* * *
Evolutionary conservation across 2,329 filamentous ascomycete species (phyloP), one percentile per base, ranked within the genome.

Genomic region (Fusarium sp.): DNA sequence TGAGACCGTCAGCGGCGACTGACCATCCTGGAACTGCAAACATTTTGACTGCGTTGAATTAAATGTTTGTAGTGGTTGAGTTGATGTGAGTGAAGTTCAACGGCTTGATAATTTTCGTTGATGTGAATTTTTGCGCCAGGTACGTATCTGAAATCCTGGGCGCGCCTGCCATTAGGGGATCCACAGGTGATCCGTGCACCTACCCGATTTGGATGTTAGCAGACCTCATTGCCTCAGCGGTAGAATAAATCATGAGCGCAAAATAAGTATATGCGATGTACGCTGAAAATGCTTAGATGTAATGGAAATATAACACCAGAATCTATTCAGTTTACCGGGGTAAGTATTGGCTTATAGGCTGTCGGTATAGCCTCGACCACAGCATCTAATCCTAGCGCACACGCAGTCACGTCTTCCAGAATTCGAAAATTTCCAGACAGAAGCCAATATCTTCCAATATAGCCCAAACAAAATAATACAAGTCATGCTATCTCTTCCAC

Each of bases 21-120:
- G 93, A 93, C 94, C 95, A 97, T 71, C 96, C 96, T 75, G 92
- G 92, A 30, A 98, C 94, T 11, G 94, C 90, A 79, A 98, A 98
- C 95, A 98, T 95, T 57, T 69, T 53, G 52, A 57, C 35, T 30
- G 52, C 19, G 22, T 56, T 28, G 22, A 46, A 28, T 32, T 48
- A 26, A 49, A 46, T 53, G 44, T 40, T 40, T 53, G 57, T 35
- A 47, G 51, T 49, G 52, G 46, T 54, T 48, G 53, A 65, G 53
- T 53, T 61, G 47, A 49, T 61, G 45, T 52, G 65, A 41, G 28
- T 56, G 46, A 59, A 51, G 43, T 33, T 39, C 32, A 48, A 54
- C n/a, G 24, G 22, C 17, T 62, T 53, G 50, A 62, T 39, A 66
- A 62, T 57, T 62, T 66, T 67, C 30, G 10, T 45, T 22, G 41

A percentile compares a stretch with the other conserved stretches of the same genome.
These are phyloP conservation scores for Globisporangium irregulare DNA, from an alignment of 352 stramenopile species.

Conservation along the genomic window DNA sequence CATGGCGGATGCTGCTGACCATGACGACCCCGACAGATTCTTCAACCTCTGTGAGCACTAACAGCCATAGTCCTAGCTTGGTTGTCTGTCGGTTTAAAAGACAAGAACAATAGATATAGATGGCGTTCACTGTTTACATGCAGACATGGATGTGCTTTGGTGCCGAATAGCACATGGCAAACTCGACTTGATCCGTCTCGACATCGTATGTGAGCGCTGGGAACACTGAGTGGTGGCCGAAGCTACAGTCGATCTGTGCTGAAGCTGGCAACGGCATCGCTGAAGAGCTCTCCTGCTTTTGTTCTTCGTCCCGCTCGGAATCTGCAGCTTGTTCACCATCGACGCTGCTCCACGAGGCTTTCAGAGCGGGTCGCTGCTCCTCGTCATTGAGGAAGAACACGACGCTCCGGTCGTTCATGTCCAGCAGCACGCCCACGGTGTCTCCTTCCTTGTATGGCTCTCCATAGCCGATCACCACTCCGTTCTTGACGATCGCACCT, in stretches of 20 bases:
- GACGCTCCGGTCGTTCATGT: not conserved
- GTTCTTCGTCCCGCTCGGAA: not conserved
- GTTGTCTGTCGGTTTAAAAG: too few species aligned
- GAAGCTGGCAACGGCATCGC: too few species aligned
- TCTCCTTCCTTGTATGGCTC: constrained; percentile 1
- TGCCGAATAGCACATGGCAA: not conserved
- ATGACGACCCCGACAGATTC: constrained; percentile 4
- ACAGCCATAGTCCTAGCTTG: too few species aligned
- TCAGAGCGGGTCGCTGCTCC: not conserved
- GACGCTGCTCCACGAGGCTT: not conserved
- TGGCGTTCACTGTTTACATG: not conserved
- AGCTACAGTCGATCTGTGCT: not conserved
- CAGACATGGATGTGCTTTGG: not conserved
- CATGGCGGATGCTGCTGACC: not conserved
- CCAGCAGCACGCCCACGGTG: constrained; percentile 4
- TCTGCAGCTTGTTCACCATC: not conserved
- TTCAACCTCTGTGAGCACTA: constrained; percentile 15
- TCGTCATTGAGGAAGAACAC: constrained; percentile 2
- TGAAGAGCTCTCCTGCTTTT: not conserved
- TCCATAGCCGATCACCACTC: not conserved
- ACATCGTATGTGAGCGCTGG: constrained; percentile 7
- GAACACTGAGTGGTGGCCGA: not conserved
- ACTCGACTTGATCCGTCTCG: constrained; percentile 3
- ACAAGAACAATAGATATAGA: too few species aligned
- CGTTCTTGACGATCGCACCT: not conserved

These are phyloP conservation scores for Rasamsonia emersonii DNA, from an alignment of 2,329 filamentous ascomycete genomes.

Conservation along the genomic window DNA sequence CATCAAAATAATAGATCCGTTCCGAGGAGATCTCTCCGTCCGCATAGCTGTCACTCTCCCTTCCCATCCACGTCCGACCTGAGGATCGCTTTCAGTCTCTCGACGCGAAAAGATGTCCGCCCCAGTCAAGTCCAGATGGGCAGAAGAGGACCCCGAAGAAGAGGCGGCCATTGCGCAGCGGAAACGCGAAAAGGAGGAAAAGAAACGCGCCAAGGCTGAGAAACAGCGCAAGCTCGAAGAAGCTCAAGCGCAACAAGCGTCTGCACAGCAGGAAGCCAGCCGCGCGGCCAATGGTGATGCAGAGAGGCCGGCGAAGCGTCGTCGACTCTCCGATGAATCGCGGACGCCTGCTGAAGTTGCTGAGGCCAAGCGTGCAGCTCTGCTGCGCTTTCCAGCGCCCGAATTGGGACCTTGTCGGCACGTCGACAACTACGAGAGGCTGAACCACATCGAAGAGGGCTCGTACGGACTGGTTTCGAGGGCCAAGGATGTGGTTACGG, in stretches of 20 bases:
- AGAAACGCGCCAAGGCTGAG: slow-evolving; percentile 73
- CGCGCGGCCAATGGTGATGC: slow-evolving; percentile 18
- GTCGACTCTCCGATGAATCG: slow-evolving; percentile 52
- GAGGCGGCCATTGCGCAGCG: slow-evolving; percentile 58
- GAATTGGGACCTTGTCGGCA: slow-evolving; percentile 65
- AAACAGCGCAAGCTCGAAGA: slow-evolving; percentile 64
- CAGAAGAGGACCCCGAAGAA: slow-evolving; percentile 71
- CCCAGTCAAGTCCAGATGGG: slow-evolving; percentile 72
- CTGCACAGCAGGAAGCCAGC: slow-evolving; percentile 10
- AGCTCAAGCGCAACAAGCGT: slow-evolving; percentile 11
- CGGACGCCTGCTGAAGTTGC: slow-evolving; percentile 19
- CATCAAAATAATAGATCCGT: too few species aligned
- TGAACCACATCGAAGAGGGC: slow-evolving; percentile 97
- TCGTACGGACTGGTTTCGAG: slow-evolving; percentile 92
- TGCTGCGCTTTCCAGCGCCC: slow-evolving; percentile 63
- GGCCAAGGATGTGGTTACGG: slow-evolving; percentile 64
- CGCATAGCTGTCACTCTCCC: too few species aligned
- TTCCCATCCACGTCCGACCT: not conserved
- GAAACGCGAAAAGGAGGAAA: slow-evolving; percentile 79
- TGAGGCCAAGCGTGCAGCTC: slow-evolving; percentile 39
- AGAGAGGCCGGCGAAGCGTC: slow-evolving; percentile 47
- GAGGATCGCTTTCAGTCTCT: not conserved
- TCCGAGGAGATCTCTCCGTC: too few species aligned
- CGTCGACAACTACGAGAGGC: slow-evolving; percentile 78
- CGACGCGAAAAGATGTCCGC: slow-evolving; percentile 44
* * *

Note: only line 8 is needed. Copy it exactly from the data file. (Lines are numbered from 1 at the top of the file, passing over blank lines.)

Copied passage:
- A 26, A 49, A 46, T 53, G 44, T 40, T 40, T 53, G 57, T 35